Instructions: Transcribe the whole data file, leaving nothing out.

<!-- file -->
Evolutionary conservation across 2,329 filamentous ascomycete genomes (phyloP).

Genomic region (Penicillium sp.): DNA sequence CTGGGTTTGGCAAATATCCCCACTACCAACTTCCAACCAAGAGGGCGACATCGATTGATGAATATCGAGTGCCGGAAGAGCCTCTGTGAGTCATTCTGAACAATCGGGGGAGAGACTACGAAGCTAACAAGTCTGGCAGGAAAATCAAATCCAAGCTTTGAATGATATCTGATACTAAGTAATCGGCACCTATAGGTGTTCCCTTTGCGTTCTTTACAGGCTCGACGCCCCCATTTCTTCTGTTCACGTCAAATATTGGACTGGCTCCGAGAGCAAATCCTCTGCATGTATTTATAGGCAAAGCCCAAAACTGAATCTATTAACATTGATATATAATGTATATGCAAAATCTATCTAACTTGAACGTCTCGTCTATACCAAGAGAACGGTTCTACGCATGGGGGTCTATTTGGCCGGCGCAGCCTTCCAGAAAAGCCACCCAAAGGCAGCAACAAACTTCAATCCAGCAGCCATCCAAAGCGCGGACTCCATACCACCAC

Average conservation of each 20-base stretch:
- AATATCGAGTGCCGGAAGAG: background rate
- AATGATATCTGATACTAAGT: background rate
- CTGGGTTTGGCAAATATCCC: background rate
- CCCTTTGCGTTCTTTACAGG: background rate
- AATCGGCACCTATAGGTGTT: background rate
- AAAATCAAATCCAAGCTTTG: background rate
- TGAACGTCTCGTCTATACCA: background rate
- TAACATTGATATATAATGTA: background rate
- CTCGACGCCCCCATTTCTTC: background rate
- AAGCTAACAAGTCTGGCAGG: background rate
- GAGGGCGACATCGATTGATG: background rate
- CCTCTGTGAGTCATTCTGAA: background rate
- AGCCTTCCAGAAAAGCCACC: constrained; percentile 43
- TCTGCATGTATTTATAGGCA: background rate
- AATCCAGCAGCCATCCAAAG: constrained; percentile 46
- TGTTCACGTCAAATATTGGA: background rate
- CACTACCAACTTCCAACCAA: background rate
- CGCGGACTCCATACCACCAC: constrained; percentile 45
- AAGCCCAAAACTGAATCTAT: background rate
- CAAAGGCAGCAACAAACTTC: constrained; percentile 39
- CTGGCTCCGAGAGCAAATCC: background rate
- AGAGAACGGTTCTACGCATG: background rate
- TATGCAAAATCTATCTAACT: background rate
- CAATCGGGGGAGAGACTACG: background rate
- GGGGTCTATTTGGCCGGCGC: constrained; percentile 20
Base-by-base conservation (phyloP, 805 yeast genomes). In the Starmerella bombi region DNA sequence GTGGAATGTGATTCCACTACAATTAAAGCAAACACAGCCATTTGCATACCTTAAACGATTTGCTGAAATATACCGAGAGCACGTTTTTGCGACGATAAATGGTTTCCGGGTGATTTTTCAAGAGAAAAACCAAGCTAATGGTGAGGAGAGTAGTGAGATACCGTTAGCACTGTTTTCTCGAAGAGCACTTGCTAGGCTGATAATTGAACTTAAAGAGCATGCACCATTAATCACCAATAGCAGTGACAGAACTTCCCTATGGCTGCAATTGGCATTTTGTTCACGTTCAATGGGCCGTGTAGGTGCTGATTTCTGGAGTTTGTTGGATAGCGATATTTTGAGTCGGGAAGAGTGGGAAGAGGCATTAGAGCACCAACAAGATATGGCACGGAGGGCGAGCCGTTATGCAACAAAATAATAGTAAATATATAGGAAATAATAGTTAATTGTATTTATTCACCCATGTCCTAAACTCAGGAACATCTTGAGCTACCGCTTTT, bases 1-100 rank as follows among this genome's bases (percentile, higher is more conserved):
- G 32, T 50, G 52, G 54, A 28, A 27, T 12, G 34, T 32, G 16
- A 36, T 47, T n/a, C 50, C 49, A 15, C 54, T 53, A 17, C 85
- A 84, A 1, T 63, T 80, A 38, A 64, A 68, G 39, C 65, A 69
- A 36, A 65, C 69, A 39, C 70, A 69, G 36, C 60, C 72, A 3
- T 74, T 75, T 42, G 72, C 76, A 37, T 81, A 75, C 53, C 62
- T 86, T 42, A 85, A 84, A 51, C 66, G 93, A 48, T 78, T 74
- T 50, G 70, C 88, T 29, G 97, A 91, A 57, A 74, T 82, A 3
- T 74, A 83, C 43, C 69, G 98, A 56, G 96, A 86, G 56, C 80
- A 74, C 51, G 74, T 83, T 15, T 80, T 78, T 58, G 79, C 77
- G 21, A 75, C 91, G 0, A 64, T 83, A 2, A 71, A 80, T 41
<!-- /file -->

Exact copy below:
Evolutionary conservation across 2,329 filamentous ascomycete genomes (phyloP).

Genomic region (Penicillium sp.): DNA sequence CTGGGTTTGGCAAATATCCCCACTACCAACTTCCAACCAAGAGGGCGACATCGATTGATGAATATCGAGTGCCGGAAGAGCCTCTGTGAGTCATTCTGAACAATCGGGGGAGAGACTACGAAGCTAACAAGTCTGGCAGGAAAATCAAATCCAAGCTTTGAATGATATCTGATACTAAGTAATCGGCACCTATAGGTGTTCCCTTTGCGTTCTTTACAGGCTCGACGCCCCCATTTCTTCTGTTCACGTCAAATATTGGACTGGCTCCGAGAGCAAATCCTCTGCATGTATTTATAGGCAAAGCCCAAAACTGAATCTATTAACATTGATATATAATGTATATGCAAAATCTATCTAACTTGAACGTCTCGTCTATACCAAGAGAACGGTTCTACGCATGGGGGTCTATTTGGCCGGCGCAGCCTTCCAGAAAAGCCACCCAAAGGCAGCAACAAACTTCAATCCAGCAGCCATCCAAAGCGCGGACTCCATACCACCAC

Average conservation of each 20-base stretch:
- AATATCGAGTGCCGGAAGAG: background rate
- AATGATATCTGATACTAAGT: background rate
- CTGGGTTTGGCAAATATCCC: background rate
- CCCTTTGCGTTCTTTACAGG: background rate
- AATCGGCACCTATAGGTGTT: background rate
- AAAATCAAATCCAAGCTTTG: background rate
- TGAACGTCTCGTCTATACCA: background rate
- TAACATTGATATATAATGTA: background rate
- CTCGACGCCCCCATTTCTTC: background rate
- AAGCTAACAAGTCTGGCAGG: background rate
- GAGGGCGACATCGATTGATG: background rate
- CCTCTGTGAGTCATTCTGAA: background rate
- AGCCTTCCAGAAAAGCCACC: constrained; percentile 43
- TCTGCATGTATTTATAGGCA: background rate
- AATCCAGCAGCCATCCAAAG: constrained; percentile 46
- TGTTCACGTCAAATATTGGA: background rate
- CACTACCAACTTCCAACCAA: background rate
- CGCGGACTCCATACCACCAC: constrained; percentile 45
- AAGCCCAAAACTGAATCTAT: background rate
- CAAAGGCAGCAACAAACTTC: constrained; percentile 39
- CTGGCTCCGAGAGCAAATCC: background rate
- AGAGAACGGTTCTACGCATG: background rate
- TATGCAAAATCTATCTAACT: background rate
- CAATCGGGGGAGAGACTACG: background rate
- GGGGTCTATTTGGCCGGCGC: constrained; percentile 20
Base-by-base conservation (phyloP, 805 yeast genomes). In the Starmerella bombi region DNA sequence GTGGAATGTGATTCCACTACAATTAAAGCAAACACAGCCATTTGCATACCTTAAACGATTTGCTGAAATATACCGAGAGCACGTTTTTGCGACGATAAATGGTTTCCGGGTGATTTTTCAAGAGAAAAACCAAGCTAATGGTGAGGAGAGTAGTGAGATACCGTTAGCACTGTTTTCTCGAAGAGCACTTGCTAGGCTGATAATTGAACTTAAAGAGCATGCACCATTAATCACCAATAGCAGTGACAGAACTTCCCTATGGCTGCAATTGGCATTTTGTTCACGTTCAATGGGCCGTGTAGGTGCTGATTTCTGGAGTTTGTTGGATAGCGATATTTTGAGTCGGGAAGAGTGGGAAGAGGCATTAGAGCACCAACAAGATATGGCACGGAGGGCGAGCCGTTATGCAACAAAATAATAGTAAATATATAGGAAATAATAGTTAATTGTATTTATTCACCCATGTCCTAAACTCAGGAACATCTTGAGCTACCGCTTTT, bases 1-100 rank as follows among this genome's bases (percentile, higher is more conserved):
- G 32, T 50, G 52, G 54, A 28, A 27, T 12, G 34, T 32, G 16
- A 36, T 47, T n/a, C 50, C 49, A 15, C 54, T 53, A 17, C 85
- A 84, A 1, T 63, T 80, A 38, A 64, A 68, G 39, C 65, A 69
- A 36, A 65, C 69, A 39, C 70, A 69, G 36, C 60, C 72, A 3
- T 74, T 75, T 42, G 72, C 76, A 37, T 81, A 75, C 53, C 62
- T 86, T 42, A 85, A 84, A 51, C 66, G 93, A 48, T 78, T 74
- T 50, G 70, C 88, T 29, G 97, A 91, A 57, A 74, T 82, A 3
- T 74, A 83, C 43, C 69, G 98, A 56, G 96, A 86, G 56, C 80
- A 74, C 51, G 74, T 83, T 15, T 80, T 78, T 58, G 79, C 77
- G 21, A 75, C 91, G 0, A 64, T 83, A 2, A 71, A 80, T 41